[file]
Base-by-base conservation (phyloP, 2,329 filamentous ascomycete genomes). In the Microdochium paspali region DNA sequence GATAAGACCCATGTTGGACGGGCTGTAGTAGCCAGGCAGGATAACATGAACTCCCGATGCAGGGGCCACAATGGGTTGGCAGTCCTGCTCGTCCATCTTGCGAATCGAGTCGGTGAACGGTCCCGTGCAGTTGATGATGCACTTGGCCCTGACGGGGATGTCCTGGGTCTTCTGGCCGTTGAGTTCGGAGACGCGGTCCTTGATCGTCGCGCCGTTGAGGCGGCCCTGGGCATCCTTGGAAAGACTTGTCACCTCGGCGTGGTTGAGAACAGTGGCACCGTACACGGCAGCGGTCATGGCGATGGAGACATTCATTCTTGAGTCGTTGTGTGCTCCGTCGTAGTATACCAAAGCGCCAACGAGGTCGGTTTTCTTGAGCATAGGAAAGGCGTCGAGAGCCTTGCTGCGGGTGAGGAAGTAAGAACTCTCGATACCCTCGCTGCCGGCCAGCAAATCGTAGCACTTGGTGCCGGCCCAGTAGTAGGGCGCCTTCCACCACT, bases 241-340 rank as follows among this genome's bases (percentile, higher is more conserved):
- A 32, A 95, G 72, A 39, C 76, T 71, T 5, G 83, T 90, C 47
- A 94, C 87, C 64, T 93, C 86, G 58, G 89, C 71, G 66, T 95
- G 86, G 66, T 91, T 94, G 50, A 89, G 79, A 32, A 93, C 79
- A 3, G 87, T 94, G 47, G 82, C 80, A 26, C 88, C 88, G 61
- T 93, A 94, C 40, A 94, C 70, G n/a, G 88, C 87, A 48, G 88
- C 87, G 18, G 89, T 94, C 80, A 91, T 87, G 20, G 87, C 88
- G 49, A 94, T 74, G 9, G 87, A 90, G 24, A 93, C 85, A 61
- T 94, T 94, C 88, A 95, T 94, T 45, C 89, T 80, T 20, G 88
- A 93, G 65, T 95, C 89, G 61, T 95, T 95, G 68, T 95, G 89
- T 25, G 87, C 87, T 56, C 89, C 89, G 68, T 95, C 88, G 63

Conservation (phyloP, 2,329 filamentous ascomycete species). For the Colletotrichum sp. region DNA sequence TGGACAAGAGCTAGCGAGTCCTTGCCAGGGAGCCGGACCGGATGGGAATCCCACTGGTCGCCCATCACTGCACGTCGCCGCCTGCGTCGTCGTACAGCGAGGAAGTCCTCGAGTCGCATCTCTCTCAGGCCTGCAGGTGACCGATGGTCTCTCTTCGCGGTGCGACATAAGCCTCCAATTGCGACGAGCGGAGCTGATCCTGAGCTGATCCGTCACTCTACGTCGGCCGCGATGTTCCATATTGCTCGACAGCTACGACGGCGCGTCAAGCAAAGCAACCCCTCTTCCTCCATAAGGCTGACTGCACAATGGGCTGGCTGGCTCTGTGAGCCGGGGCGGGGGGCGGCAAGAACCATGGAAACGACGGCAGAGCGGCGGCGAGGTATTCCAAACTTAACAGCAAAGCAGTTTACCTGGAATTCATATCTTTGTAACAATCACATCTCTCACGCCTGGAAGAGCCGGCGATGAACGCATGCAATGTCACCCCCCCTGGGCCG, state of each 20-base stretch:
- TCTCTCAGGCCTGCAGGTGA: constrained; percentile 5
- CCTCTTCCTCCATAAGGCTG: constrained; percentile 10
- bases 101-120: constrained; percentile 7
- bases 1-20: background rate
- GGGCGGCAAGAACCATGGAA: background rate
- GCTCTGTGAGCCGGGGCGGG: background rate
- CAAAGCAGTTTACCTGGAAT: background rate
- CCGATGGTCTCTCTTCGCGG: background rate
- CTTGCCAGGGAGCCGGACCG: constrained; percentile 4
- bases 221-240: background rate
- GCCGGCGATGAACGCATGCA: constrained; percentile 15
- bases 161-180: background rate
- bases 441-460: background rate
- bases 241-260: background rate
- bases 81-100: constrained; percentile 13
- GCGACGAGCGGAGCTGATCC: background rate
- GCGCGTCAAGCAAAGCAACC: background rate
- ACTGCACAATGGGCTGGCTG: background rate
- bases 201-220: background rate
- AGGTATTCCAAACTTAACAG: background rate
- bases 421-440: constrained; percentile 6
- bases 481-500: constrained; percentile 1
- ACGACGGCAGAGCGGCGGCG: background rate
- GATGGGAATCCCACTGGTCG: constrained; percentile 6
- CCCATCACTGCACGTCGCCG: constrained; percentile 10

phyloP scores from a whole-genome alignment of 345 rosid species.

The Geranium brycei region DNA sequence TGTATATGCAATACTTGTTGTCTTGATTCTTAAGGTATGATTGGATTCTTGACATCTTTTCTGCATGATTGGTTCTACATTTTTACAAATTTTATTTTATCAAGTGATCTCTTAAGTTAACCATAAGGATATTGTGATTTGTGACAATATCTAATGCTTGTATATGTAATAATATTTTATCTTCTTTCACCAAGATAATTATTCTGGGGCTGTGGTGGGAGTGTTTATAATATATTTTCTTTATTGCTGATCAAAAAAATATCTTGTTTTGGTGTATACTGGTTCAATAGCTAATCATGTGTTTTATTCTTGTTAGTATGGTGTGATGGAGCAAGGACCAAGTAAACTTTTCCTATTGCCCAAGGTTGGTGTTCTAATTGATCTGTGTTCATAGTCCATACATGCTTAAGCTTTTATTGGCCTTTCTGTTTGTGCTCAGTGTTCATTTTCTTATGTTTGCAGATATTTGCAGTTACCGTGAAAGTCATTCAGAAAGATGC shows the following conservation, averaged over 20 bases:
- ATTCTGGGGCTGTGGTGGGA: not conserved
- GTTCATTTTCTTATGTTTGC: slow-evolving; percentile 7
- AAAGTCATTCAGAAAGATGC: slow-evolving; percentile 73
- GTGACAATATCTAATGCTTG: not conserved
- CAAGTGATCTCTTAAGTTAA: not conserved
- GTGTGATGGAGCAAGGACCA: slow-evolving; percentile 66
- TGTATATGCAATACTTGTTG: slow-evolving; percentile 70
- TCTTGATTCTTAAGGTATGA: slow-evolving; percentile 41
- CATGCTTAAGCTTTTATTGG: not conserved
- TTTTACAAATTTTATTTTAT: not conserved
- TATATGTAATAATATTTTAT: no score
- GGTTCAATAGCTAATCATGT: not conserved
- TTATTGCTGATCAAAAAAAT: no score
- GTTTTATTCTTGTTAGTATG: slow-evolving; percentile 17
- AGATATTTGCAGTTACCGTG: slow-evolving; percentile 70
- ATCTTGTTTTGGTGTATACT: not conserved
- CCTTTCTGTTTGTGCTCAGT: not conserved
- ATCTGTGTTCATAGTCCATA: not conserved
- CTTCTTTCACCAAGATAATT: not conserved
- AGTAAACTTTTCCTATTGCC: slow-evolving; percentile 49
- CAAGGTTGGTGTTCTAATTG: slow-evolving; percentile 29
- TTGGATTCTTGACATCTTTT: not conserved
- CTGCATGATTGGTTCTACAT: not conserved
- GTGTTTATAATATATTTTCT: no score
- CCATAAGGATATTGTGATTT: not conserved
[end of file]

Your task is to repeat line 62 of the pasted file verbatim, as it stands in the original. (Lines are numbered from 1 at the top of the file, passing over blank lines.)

- CTGCATGATTGGTTCTACAT: not conserved